2012 tax rate higher than 2013: Better off pre-paying
2012 tax rate same as 2013:Timing advantage from pre-paying
2012 tax rate less than 2013: Better off NOT pre-paying
Common reasons for your income being lower next year are study leave, maternity leave and retirement. Also, if you have a big one off income such as a capital gain this year then you should consider pre-paying as many other expenses as possible before June 30.
5. Check your salary sacrifice limit
The limit on pre-tax, or concessional, super contributions will be $25,000 from 2013. This applies for over 50s and under 50s. Because most people’s super is paid in the month AFTER they earn it they the time to adjust your salary sacrifice amount is in June, not July. You should check with your employer whether your June super will be paid in June, or July. This makes a difference to your 2013 calculations.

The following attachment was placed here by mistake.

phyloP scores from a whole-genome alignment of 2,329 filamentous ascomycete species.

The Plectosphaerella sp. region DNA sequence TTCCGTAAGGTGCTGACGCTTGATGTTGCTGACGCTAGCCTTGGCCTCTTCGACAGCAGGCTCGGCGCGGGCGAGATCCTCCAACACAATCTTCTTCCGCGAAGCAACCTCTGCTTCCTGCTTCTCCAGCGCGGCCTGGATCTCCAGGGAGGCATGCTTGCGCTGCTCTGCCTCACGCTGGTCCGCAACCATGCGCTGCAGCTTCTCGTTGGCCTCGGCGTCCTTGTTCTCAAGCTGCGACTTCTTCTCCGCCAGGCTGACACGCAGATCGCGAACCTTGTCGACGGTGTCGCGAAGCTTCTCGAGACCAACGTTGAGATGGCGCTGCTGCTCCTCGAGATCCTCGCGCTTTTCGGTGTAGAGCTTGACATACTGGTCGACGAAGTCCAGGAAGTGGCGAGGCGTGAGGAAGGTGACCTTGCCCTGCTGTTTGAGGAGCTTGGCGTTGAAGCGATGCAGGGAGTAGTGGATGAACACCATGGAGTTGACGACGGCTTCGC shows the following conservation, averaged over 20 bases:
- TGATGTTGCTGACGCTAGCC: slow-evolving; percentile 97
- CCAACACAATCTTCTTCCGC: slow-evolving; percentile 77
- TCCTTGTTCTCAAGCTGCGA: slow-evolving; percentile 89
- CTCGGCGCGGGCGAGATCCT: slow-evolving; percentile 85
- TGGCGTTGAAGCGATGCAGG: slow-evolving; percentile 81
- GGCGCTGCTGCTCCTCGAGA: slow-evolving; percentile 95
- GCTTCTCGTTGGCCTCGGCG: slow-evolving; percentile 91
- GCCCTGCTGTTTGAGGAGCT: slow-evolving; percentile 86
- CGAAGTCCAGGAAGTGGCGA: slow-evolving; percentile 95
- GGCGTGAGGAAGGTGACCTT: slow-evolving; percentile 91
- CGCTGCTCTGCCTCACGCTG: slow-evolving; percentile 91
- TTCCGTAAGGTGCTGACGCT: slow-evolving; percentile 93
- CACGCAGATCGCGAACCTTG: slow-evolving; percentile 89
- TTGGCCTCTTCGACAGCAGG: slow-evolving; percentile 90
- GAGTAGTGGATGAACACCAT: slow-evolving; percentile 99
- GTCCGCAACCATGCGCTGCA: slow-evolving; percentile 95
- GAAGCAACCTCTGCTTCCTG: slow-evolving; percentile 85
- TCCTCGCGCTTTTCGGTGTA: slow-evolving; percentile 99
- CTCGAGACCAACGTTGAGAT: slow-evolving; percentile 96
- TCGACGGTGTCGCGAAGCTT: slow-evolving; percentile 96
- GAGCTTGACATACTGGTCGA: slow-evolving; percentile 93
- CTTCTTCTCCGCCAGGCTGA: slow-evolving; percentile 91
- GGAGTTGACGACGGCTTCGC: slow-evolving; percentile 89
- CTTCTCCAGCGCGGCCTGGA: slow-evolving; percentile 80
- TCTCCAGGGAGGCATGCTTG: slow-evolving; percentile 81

It’s complicated, so I’ll give you a simple formula which you can use:
$25,000 MINUS Employer amount EQUALS Remaining limit.
Remaining limit DIVIDED BY Pay periods each year EQUALS Salary Sacrifice per pay
Example: employee has an income of $100,000 plus 9% super. Total limit $25,000 MINUS $9,000 employer contr. EQUALS $16,000 remaining cap.
$16,000 DIVIDED BY 26 pays / year = $600 / fortnight salary sacrifice. If the employee’s super is paid monthly in arrears they should start the $600 per fortnight from 1 JUNE not 1 July.
If need help working out the maximum salary sacrifice amount please let me know.
6. Other super contributions
And finally if your spouse earns $11,000 or less then you can make a contribution to super for them and get a tax rebate. It’s called a spouse contribution. Any amount you put in before June 30 attracts an 18% rebate. The maximum amount eligible for the rebate is $3,000 and the maximum rebate is $540.
If you are not sure about any of these tips feel free to contact me. For more helpful tips and videos you can subscribe for free to my newsletter.